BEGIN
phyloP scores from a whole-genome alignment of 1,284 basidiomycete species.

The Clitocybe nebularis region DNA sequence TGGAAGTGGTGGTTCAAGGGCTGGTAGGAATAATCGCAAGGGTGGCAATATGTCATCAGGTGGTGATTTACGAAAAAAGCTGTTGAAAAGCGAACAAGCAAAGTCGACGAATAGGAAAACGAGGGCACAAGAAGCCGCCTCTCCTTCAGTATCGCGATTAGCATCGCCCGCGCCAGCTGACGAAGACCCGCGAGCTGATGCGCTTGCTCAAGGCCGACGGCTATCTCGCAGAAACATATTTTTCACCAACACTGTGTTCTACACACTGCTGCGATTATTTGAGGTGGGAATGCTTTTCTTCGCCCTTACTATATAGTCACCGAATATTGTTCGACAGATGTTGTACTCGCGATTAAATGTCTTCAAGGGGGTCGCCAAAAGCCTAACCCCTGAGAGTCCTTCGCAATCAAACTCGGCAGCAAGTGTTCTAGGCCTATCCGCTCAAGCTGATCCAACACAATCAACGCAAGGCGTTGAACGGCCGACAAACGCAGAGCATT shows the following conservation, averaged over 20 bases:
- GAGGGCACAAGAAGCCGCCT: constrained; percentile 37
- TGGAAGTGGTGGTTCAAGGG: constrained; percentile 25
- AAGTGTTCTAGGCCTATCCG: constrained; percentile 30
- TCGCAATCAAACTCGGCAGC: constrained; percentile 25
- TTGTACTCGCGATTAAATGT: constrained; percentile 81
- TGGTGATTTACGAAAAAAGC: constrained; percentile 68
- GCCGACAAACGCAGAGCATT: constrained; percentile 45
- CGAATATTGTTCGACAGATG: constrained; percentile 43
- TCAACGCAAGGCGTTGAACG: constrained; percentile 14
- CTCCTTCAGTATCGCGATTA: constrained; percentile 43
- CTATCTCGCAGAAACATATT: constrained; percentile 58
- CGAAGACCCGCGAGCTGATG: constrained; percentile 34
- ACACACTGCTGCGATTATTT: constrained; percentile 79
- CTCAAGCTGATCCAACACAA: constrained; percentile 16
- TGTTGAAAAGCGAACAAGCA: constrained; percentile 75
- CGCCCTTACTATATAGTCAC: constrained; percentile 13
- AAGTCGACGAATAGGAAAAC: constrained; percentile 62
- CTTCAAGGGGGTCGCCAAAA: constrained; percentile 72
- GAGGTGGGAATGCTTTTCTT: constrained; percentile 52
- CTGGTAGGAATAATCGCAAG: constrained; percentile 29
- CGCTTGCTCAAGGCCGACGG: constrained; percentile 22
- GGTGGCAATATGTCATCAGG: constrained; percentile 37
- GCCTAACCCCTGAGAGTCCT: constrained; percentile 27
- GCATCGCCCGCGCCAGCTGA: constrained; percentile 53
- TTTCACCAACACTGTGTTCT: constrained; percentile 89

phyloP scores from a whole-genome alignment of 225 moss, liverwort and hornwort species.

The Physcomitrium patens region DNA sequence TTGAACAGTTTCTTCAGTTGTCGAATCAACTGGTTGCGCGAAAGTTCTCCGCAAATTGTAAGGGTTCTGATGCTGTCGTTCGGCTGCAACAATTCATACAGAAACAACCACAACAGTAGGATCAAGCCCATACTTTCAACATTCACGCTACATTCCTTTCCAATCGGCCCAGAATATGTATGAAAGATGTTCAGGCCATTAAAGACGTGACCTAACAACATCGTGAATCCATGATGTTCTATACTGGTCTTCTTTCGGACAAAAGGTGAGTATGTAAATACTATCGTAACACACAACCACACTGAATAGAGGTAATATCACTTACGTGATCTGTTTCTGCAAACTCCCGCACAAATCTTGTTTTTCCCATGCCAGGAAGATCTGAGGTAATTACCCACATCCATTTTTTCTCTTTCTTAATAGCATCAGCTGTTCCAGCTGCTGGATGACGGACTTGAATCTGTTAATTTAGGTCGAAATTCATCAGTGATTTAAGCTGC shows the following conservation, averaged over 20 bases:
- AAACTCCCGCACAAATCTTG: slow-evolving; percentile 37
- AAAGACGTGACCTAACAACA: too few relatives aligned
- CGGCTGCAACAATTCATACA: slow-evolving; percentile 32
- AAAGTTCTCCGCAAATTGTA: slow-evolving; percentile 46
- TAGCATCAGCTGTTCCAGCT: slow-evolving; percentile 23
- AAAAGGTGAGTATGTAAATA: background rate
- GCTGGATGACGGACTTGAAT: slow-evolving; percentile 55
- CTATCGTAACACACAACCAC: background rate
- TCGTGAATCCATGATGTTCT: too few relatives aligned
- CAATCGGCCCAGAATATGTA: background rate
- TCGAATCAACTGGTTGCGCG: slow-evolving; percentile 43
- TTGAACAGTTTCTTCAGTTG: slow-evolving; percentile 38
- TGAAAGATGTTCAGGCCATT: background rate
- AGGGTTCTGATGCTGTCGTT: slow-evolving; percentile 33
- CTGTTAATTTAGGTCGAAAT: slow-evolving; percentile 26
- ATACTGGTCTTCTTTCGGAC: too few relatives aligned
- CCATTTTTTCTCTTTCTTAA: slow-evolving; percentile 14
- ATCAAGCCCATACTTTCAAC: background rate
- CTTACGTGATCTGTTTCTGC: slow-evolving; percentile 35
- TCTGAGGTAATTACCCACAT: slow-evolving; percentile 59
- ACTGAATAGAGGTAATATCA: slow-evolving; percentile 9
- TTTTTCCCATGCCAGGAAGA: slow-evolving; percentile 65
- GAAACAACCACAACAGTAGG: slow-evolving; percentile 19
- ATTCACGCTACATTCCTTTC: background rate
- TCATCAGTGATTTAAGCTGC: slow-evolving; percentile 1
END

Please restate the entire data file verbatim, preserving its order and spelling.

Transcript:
phyloP scores from a whole-genome alignment of 1,284 basidiomycete species.

The Clitocybe nebularis region DNA sequence TGGAAGTGGTGGTTCAAGGGCTGGTAGGAATAATCGCAAGGGTGGCAATATGTCATCAGGTGGTGATTTACGAAAAAAGCTGTTGAAAAGCGAACAAGCAAAGTCGACGAATAGGAAAACGAGGGCACAAGAAGCCGCCTCTCCTTCAGTATCGCGATTAGCATCGCCCGCGCCAGCTGACGAAGACCCGCGAGCTGATGCGCTTGCTCAAGGCCGACGGCTATCTCGCAGAAACATATTTTTCACCAACACTGTGTTCTACACACTGCTGCGATTATTTGAGGTGGGAATGCTTTTCTTCGCCCTTACTATATAGTCACCGAATATTGTTCGACAGATGTTGTACTCGCGATTAAATGTCTTCAAGGGGGTCGCCAAAAGCCTAACCCCTGAGAGTCCTTCGCAATCAAACTCGGCAGCAAGTGTTCTAGGCCTATCCGCTCAAGCTGATCCAACACAATCAACGCAAGGCGTTGAACGGCCGACAAACGCAGAGCATT shows the following conservation, averaged over 20 bases:
- GAGGGCACAAGAAGCCGCCT: constrained; percentile 37
- TGGAAGTGGTGGTTCAAGGG: constrained; percentile 25
- AAGTGTTCTAGGCCTATCCG: constrained; percentile 30
- TCGCAATCAAACTCGGCAGC: constrained; percentile 25
- TTGTACTCGCGATTAAATGT: constrained; percentile 81
- TGGTGATTTACGAAAAAAGC: constrained; percentile 68
- GCCGACAAACGCAGAGCATT: constrained; percentile 45
- CGAATATTGTTCGACAGATG: constrained; percentile 43
- TCAACGCAAGGCGTTGAACG: constrained; percentile 14
- CTCCTTCAGTATCGCGATTA: constrained; percentile 43
- CTATCTCGCAGAAACATATT: constrained; percentile 58
- CGAAGACCCGCGAGCTGATG: constrained; percentile 34
- ACACACTGCTGCGATTATTT: constrained; percentile 79
- CTCAAGCTGATCCAACACAA: constrained; percentile 16
- TGTTGAAAAGCGAACAAGCA: constrained; percentile 75
- CGCCCTTACTATATAGTCAC: constrained; percentile 13
- AAGTCGACGAATAGGAAAAC: constrained; percentile 62
- CTTCAAGGGGGTCGCCAAAA: constrained; percentile 72
- GAGGTGGGAATGCTTTTCTT: constrained; percentile 52
- CTGGTAGGAATAATCGCAAG: constrained; percentile 29
- CGCTTGCTCAAGGCCGACGG: constrained; percentile 22
- GGTGGCAATATGTCATCAGG: constrained; percentile 37
- GCCTAACCCCTGAGAGTCCT: constrained; percentile 27
- GCATCGCCCGCGCCAGCTGA: constrained; percentile 53
- TTTCACCAACACTGTGTTCT: constrained; percentile 89

phyloP scores from a whole-genome alignment of 225 moss, liverwort and hornwort species.

The Physcomitrium patens region DNA sequence TTGAACAGTTTCTTCAGTTGTCGAATCAACTGGTTGCGCGAAAGTTCTCCGCAAATTGTAAGGGTTCTGATGCTGTCGTTCGGCTGCAACAATTCATACAGAAACAACCACAACAGTAGGATCAAGCCCATACTTTCAACATTCACGCTACATTCCTTTCCAATCGGCCCAGAATATGTATGAAAGATGTTCAGGCCATTAAAGACGTGACCTAACAACATCGTGAATCCATGATGTTCTATACTGGTCTTCTTTCGGACAAAAGGTGAGTATGTAAATACTATCGTAACACACAACCACACTGAATAGAGGTAATATCACTTACGTGATCTGTTTCTGCAAACTCCCGCACAAATCTTGTTTTTCCCATGCCAGGAAGATCTGAGGTAATTACCCACATCCATTTTTTCTCTTTCTTAATAGCATCAGCTGTTCCAGCTGCTGGATGACGGACTTGAATCTGTTAATTTAGGTCGAAATTCATCAGTGATTTAAGCTGC shows the following conservation, averaged over 20 bases:
- AAACTCCCGCACAAATCTTG: slow-evolving; percentile 37
- AAAGACGTGACCTAACAACA: too few relatives aligned
- CGGCTGCAACAATTCATACA: slow-evolving; percentile 32
- AAAGTTCTCCGCAAATTGTA: slow-evolving; percentile 46
- TAGCATCAGCTGTTCCAGCT: slow-evolving; percentile 23
- AAAAGGTGAGTATGTAAATA: background rate
- GCTGGATGACGGACTTGAAT: slow-evolving; percentile 55
- CTATCGTAACACACAACCAC: background rate
- TCGTGAATCCATGATGTTCT: too few relatives aligned
- CAATCGGCCCAGAATATGTA: background rate
- TCGAATCAACTGGTTGCGCG: slow-evolving; percentile 43
- TTGAACAGTTTCTTCAGTTG: slow-evolving; percentile 38
- TGAAAGATGTTCAGGCCATT: background rate
- AGGGTTCTGATGCTGTCGTT: slow-evolving; percentile 33
- CTGTTAATTTAGGTCGAAAT: slow-evolving; percentile 26
- ATACTGGTCTTCTTTCGGAC: too few relatives aligned
- CCATTTTTTCTCTTTCTTAA: slow-evolving; percentile 14
- ATCAAGCCCATACTTTCAAC: background rate
- CTTACGTGATCTGTTTCTGC: slow-evolving; percentile 35
- TCTGAGGTAATTACCCACAT: slow-evolving; percentile 59
- ACTGAATAGAGGTAATATCA: slow-evolving; percentile 9
- TTTTTCCCATGCCAGGAAGA: slow-evolving; percentile 65
- GAAACAACCACAACAGTAGG: slow-evolving; percentile 19
- ATTCACGCTACATTCCTTTC: background rate
- TCATCAGTGATTTAAGCTGC: slow-evolving; percentile 1